Now More Than Ever
People unite for a cause. In 2004 when a tsunami hit southeast Asia, people came together, donating unprecedented amounts of money to support first aid and humanitarian work. When terrorists attacked the office of Charlie Hebdo, murdering several journalists, people across the world came together to demonstrate solidarity. Meeting the 2-degree target is, in comparison, an abstract concept. It is a difficult issue to rally behind – perhaps because its consequences are too unimaginable to grasp.
Regarding climate change, the cause that helps people unite might be Donald Trump. Whilst Trump may be the least qualified president the country has seen so far he is everything but an abstract concept. In fact, Trump might be a person so easy to dislike, that this fact alone is something his opponents should use to their advantage.
When Trump announced that the US intended to pull out of the Paris Accord – arguing that he represented the citizens of Pittsburgh, not of Paris – many, not only in the US, but also in Germany and around the world, felt shocked. A little later, shock became anger. What many people missed was the attention Trump drew to the Paris Accord. They did not notice the significance that his lack of understanding of climate change actually gave climate commitments. By pulling out of the Paris accord, he in fact created unprecedented momentum for climate engagement. When the mayor of Pittsburgh explained that he very much intended to continue actions to meet the goals of the Paris agreement, he immediately became popular well beyond the borders of Pennsylvania.
Around the world, people are now arguing the case for the Paris Accord, and nations express disbelieve in Trump’s decision. While Trump’s decision might not harm climate engagement in the long term, it most certainly harmed “brand America”. German chancellor Merkel expressed doubt whether the US continued to be the reliable partner it used to be since World War II. Less frequently covered, however, was another statement she made: “I am so moved and enthused that so many states and enterprises in the United States of America want to travel this path with us. We will travel it together.“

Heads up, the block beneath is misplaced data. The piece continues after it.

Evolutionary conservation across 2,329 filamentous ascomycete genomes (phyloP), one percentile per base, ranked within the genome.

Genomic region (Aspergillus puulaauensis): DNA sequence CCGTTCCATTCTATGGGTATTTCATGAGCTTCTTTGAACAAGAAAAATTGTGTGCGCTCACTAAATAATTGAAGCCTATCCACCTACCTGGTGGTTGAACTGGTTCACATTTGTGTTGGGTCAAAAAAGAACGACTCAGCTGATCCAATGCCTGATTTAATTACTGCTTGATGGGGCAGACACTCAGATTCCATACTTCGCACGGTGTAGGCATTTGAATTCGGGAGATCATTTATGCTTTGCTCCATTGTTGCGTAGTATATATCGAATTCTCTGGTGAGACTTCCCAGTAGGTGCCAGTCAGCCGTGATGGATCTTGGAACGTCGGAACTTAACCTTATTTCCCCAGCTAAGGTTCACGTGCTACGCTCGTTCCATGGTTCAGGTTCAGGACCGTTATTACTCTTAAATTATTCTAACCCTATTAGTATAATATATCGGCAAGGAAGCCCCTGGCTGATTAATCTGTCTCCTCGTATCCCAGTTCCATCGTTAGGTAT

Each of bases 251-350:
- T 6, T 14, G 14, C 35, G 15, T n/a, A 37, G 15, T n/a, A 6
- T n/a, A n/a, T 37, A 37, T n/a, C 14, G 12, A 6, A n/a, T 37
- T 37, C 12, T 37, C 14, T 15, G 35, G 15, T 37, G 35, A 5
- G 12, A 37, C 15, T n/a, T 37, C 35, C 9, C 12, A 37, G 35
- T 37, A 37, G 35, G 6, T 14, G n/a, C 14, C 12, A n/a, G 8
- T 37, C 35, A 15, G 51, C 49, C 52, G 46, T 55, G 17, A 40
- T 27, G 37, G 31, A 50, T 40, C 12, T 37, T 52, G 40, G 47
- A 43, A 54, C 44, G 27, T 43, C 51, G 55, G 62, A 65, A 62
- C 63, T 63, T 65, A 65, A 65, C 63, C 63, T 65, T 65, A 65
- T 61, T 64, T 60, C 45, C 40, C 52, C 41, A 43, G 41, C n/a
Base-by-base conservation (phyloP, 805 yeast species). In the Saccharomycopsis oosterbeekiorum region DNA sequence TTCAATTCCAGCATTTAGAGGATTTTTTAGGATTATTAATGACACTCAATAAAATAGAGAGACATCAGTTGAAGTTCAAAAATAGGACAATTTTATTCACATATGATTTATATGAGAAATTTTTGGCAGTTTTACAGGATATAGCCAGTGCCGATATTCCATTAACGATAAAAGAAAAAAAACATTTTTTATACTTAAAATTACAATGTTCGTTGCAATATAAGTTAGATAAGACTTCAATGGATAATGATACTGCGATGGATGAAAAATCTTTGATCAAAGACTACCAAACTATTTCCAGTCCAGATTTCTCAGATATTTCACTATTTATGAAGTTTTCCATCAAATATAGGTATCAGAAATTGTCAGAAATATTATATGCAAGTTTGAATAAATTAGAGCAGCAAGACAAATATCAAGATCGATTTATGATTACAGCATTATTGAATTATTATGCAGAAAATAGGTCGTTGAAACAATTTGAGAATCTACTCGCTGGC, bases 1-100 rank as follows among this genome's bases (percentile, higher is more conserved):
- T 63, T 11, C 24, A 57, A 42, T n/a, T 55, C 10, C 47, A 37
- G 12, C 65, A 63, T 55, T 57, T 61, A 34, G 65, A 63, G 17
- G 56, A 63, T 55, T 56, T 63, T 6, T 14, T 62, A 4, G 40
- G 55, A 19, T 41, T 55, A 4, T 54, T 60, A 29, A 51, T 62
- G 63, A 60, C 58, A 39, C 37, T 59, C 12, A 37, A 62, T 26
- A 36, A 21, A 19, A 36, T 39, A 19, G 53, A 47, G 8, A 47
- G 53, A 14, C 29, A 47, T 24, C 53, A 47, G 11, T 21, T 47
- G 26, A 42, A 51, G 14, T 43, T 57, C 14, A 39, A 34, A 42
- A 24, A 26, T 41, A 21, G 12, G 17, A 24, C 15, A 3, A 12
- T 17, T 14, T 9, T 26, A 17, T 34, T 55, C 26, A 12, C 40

This statement expresses the certainty that many people in the US and Germany, notwithstanding the political party they support, are aware that climate change is not something invented by China, but in fact a very real threat to planet earth. It is this certainty, combined with the widespread dislike of Trump’s decision to pull out of the Paris Accord, that can be used to united people on both sides of the Atlantic. It can be used to rally behind the climate commitments and strengthen ties between the US and Germany on a supranational level.
Stakeholders that try to reduce carbon emission and meet the 2-degree target are not only political leaders. There are NGOs, enterprises, small businesses, policy makers on a local level as well as private citizens that aim to meet climate commitments. Many have new ideas, new technologies and new suggestions to add to the discourse on climate engagement. Many of them are not yet being heard.